Saint Antoine, a suburb of Paris, has its cobblestones soaked in wine stain and someone writes "BLOOD" on the wall with wine dregs. What does this scene foreshadow?
What effect does the paragraph whose sentences invariably begin with "Hunger" produce?
Why do Monsieur Defarge and the other three men all share the same first name "Jacques"?
Chapter 6: The Shoemaker
What physical feature of Lucie Manette sparks a flash of recognition in the shoemaker?
Book Two: the Golden Thread (1780-1789)
Chapter 1: Five Years Later--Chapter 2: A Sight--Chapter 3: A Disappointment--Chapter 4: Congratulatory--Chapter 5: The Jackal--Chapter 6: Hundreds of People
How do these chapters foreshadow the advent of the French Revolution?
Sydney Carton is a dualistic character. How do others--especially Mr. Lorry and Mr. Stryver--characterize him? What do you think is his true character?
How does Carton take advantage of his resemblance to Charles Darnay? What does he resent about it?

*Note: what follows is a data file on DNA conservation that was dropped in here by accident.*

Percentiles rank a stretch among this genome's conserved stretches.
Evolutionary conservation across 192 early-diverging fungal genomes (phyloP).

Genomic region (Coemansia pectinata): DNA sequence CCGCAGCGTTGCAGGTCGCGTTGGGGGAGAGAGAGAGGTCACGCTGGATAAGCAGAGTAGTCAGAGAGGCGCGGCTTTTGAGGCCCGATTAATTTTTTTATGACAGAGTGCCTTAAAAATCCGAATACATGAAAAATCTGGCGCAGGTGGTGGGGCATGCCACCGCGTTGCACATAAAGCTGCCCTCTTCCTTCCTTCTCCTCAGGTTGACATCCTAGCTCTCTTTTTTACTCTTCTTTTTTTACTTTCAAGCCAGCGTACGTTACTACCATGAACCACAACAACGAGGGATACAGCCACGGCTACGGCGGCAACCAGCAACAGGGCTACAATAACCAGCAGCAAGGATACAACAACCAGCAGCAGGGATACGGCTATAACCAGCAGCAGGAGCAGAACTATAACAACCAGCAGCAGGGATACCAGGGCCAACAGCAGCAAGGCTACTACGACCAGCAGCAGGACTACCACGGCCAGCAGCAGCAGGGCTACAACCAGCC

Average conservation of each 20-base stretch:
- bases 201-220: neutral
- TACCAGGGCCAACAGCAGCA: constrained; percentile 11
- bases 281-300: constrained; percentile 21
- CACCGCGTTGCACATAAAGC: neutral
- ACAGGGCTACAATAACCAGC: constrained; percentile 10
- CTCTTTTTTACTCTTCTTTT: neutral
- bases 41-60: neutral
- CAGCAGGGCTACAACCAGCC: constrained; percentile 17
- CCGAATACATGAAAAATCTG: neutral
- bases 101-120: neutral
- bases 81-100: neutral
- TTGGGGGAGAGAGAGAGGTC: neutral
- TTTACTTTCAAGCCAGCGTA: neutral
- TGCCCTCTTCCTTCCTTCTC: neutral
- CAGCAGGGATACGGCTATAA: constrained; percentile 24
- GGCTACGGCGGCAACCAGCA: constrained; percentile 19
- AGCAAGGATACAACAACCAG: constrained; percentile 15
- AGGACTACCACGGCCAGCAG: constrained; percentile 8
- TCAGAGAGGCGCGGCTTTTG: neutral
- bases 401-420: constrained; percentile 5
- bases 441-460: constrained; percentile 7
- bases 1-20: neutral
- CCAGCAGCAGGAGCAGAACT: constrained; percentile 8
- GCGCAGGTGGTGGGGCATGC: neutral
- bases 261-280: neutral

Chapter 7: Monseigneur in Town
How does Dickens portray the pomp and luxury the Monseigneur of the court vaunts?
How are the executioners dressed?
How many gold coins does Monsieur the Marquis throw at the peasants on his way to the chateau? And what prompts him to do so?
Chapter 8: Monseigneur in the Country and Chapter 9: The Gorgon's Head
On his way to the country residence, the Marquis crosses his path with two commoners. Describe who they are and what interactions the Marquis has with them; afterwards, discuss what these encounters portend about the Marquis's future.
Why does Dickens employ allusions and similes involving stones in these chapters?
Who do you think killed the Marquis?
Chapter 10: Two Promises--Chapter 11: A Companion Picture--Chapter 12: The Fellow of Delicacy